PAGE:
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Dungeness Crab Season Set to Open; Fishermen Still Negotiating Price

| November 14, 2011
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Crab boats waiting in at Pier 45 in San Francisco.

Dungeness crab season officially opens tomorrow, but it could be delayed. Local fishermen are in port today negotiating a price for the crab.

“We do the dance every year between the fleet and the processors, trying to reach a price,” says Larry Collins, president of the San Francisco Crab Boat Owners Association. “And we’re doing the dance right now.”

This season could be the last before a new law transforms crabbing in the state. Earlier this year, Governor Jerry Brown signed SB 369, a bill that for the first time sets limits on the number of crab traps boats can use, based on what they caught from 2003-2008. The limits range from 250 traps allowed for those with the lowest historic catch to 500 for those with the highest.

“It’s definitely going to make a difference. I think it’s going to flatten the playing field a little bit so there’s not so much inequity between the big boats and little boats,” says Collins.

The few weeks of crab season are grueling for fishermen, as they race to catch all they can before the crabs are fished out. The majority of Dungeness crab is caught in the first two weeks.

“[The new law] will take traps out of the water,” says Collins. “The maximum traps should be about 175,000 traps for the state. I would guess that there could be up to a quarter million traps fished this year.” Collins says the new limits will also mean that fresh crab is available to consumers later in the season.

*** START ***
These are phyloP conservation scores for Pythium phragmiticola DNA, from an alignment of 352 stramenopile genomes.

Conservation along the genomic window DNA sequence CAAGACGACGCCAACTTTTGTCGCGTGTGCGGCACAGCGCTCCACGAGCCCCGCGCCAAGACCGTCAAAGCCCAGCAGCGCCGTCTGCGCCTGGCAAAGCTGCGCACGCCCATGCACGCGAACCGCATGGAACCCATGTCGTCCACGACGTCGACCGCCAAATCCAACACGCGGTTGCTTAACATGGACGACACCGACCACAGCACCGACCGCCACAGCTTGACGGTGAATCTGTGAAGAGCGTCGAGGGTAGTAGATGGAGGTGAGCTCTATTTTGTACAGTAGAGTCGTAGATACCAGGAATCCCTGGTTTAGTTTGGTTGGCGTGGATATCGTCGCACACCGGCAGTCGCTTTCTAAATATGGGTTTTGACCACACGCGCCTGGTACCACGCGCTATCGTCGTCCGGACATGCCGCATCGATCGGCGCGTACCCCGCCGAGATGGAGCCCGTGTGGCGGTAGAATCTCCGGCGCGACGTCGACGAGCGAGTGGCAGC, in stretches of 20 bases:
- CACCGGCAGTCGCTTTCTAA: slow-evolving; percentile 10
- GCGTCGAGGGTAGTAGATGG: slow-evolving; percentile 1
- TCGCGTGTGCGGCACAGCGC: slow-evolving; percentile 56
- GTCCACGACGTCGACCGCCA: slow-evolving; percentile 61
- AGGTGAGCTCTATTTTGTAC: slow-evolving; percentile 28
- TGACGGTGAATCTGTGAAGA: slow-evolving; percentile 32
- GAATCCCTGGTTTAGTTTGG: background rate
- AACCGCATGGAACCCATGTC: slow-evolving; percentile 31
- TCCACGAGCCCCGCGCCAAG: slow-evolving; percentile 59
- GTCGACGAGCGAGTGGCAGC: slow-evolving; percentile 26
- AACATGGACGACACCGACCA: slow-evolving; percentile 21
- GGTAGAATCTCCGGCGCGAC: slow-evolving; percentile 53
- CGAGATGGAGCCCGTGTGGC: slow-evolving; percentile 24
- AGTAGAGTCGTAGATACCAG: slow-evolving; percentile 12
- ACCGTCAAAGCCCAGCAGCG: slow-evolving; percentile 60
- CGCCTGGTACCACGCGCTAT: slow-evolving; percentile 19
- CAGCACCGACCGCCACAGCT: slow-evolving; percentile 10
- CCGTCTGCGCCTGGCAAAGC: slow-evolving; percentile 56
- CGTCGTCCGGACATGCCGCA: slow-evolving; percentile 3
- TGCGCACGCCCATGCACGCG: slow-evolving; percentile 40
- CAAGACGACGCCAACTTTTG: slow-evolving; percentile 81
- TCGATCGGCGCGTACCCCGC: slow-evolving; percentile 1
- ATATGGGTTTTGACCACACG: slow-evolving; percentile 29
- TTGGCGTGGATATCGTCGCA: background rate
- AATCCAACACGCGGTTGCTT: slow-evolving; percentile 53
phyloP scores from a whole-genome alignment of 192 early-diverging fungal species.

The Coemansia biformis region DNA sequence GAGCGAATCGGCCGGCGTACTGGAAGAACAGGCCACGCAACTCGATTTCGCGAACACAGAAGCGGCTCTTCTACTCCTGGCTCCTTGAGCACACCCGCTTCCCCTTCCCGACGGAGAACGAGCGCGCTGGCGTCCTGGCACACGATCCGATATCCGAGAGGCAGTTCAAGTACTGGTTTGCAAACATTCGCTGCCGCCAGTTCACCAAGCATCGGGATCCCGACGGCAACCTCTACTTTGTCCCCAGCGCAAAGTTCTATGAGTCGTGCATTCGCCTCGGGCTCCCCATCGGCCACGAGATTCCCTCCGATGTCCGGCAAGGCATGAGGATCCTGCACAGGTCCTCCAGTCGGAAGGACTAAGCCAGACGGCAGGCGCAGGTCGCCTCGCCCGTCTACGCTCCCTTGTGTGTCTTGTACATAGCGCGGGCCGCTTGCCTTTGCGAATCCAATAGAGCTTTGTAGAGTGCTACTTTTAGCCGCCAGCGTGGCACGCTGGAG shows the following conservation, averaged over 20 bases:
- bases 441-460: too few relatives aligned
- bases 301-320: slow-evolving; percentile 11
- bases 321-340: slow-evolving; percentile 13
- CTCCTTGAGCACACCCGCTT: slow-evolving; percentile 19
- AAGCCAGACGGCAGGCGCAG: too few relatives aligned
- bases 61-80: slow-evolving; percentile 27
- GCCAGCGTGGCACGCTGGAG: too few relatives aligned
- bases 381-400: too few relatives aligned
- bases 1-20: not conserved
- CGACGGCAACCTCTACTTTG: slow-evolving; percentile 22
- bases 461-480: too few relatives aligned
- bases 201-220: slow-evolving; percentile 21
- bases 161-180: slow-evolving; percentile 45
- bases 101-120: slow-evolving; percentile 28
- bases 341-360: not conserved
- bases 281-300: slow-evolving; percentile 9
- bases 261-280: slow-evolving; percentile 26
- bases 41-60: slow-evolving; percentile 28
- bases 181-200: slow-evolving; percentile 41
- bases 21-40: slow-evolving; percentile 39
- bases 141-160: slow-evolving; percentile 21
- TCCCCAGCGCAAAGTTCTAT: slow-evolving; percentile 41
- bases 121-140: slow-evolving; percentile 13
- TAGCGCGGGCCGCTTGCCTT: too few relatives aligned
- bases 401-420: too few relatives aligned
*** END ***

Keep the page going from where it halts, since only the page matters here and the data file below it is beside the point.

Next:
The new rules won’t be instituted by the Department of Fish and Game for at least a year. “Knowing that the legislation has been passed and signed, I already feel better,” says Collins.

Last year was a banner year for local crab boats with more than 27 million pounds of crab caught. Collins says it’ll be tough to match it. “It was the biggest season in history.”

Crab season in waters north of Mendocino County will now open on December 15th – two weeks later than normal.

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Category: Animals and Wildlife, Business and Finance, Water

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About the Author ()

Lauren is a radio reporter covering environment, water, and energy for KQED Science. As part of her day job, she has scaled Sierra Nevada peaks, run from charging elephant seals, and desperately tried to get her sea legs - all in pursuit of good radio. Her work has appeared on Marketplace, Living on Earth, and NPR's Morning Edition and All Things Considered. You can find her on Twitter at @lesommer. Reach Lauren Sommer at lsommer@kqed.org.

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